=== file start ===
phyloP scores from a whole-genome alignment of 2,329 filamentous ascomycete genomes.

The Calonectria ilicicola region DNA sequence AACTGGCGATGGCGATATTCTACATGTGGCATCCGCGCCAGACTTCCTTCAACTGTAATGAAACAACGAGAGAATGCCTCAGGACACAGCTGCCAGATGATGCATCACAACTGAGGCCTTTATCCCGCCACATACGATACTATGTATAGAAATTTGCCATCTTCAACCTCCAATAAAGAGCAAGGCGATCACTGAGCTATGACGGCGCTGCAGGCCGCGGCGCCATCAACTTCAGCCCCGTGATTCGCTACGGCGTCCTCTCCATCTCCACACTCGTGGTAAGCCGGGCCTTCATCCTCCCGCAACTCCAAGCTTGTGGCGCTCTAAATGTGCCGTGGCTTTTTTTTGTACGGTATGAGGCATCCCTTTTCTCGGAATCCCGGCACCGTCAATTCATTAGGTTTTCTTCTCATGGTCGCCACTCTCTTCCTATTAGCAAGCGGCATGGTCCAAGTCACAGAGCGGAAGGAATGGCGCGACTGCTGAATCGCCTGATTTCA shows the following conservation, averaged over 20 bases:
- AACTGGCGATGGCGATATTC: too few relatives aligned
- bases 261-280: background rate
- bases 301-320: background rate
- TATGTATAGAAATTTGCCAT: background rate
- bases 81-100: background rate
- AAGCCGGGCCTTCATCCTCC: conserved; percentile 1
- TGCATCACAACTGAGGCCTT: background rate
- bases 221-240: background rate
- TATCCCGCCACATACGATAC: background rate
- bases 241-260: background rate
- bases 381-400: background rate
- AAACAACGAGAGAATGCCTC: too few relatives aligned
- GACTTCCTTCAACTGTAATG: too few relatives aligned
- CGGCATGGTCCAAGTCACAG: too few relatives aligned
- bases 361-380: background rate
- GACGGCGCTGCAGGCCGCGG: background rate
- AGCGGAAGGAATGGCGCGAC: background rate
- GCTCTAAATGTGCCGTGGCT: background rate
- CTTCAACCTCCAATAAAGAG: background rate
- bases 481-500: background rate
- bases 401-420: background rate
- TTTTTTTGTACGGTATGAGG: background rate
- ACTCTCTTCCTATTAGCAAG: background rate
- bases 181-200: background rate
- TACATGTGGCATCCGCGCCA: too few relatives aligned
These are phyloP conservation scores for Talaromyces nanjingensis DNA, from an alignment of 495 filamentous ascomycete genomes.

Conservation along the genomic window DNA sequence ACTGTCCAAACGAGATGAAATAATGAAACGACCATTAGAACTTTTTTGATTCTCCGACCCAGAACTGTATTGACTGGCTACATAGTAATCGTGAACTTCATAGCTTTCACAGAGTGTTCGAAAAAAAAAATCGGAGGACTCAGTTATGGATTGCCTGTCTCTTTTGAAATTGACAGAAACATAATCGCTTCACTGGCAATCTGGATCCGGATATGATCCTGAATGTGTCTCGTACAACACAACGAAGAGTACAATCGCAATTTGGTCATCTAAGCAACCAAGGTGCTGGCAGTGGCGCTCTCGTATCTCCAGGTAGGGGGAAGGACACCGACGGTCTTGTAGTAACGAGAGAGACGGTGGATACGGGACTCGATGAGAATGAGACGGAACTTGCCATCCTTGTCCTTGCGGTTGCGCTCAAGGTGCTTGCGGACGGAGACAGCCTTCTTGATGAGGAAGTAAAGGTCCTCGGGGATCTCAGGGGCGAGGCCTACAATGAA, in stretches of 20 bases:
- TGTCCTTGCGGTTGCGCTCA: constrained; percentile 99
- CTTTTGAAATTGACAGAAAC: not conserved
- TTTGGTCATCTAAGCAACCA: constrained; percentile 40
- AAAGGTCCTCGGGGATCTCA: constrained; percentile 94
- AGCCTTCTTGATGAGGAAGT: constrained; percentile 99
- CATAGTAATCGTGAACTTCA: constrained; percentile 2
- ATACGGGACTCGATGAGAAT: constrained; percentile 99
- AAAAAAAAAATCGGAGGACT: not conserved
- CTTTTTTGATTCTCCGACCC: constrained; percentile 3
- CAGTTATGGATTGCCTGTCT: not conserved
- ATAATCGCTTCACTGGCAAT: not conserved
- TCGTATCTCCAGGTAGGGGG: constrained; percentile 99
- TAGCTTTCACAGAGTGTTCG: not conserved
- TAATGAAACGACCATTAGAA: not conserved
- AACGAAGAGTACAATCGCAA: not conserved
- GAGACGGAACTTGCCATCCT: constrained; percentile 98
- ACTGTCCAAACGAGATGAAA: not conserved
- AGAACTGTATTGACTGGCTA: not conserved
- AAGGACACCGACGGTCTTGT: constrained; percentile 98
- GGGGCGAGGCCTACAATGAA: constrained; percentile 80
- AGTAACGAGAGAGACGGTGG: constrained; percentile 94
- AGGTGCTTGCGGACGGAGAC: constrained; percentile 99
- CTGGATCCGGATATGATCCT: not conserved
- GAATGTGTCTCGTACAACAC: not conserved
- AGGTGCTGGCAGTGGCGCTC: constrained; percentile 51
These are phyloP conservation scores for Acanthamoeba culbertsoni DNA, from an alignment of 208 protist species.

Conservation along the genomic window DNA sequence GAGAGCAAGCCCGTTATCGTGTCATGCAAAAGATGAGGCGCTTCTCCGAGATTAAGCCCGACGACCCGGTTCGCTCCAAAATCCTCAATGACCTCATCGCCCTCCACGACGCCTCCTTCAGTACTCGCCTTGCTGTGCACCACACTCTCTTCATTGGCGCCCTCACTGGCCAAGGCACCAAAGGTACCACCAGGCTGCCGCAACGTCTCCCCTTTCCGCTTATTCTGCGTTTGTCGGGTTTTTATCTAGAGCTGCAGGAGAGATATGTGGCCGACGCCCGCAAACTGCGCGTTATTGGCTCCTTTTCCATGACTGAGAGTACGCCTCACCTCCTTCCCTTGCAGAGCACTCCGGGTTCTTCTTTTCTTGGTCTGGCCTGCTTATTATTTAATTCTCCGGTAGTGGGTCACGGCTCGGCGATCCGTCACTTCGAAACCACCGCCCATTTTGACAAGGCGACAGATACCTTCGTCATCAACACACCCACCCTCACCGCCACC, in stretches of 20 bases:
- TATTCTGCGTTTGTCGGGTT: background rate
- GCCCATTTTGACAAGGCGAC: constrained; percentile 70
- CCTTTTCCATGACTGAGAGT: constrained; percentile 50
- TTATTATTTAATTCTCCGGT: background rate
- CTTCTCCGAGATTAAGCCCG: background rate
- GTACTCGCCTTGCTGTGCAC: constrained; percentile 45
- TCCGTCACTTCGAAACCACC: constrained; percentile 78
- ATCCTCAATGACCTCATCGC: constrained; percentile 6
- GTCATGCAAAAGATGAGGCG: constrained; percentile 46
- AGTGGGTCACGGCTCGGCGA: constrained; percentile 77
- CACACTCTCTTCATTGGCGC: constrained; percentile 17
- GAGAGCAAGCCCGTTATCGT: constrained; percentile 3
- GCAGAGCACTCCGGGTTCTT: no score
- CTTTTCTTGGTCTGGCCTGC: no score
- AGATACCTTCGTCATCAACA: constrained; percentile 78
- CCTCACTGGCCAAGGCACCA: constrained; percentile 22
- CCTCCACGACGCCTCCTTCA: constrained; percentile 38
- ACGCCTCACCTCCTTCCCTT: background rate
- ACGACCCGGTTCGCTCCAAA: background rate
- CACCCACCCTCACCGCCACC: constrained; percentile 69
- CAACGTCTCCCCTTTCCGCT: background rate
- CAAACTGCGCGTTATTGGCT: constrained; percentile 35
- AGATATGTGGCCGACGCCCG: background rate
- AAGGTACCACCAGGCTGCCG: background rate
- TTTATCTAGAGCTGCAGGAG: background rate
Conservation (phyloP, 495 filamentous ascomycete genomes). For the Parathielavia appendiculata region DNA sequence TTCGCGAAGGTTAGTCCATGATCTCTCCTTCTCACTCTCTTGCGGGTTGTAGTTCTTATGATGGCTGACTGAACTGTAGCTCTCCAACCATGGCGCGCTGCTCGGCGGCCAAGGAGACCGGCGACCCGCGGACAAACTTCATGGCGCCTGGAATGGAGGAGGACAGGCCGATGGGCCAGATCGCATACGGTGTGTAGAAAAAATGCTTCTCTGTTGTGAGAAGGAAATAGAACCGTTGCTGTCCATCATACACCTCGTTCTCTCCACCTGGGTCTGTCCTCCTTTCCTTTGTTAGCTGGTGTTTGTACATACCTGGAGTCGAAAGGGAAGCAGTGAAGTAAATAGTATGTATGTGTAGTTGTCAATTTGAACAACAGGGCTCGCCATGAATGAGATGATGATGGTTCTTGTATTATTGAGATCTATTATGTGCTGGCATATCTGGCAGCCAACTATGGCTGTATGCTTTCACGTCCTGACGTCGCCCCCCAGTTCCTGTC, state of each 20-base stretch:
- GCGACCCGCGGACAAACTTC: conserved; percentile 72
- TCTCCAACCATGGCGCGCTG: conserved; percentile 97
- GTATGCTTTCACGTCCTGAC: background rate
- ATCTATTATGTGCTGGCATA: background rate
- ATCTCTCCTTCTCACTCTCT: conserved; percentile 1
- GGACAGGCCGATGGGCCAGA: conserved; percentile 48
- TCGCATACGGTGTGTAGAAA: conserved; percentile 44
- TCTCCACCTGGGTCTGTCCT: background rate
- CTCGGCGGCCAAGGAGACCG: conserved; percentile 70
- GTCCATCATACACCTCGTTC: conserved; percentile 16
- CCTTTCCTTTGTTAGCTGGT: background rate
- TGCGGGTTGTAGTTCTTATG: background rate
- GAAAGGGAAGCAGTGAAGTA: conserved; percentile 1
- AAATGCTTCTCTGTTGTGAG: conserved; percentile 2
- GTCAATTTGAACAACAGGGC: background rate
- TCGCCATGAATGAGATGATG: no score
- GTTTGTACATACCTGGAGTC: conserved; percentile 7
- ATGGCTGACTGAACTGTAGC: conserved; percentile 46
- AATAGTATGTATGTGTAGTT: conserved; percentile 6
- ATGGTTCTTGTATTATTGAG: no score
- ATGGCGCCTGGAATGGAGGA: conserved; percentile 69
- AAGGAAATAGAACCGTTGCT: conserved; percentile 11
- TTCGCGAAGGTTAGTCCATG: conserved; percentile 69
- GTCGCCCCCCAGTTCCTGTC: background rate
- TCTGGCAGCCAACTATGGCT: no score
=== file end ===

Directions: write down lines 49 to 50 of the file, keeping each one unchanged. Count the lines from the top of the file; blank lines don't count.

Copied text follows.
- GGGGCGAGGCCTACAATGAA: constrained; percentile 80
- AGTAACGAGAGAGACGGTGG: constrained; percentile 94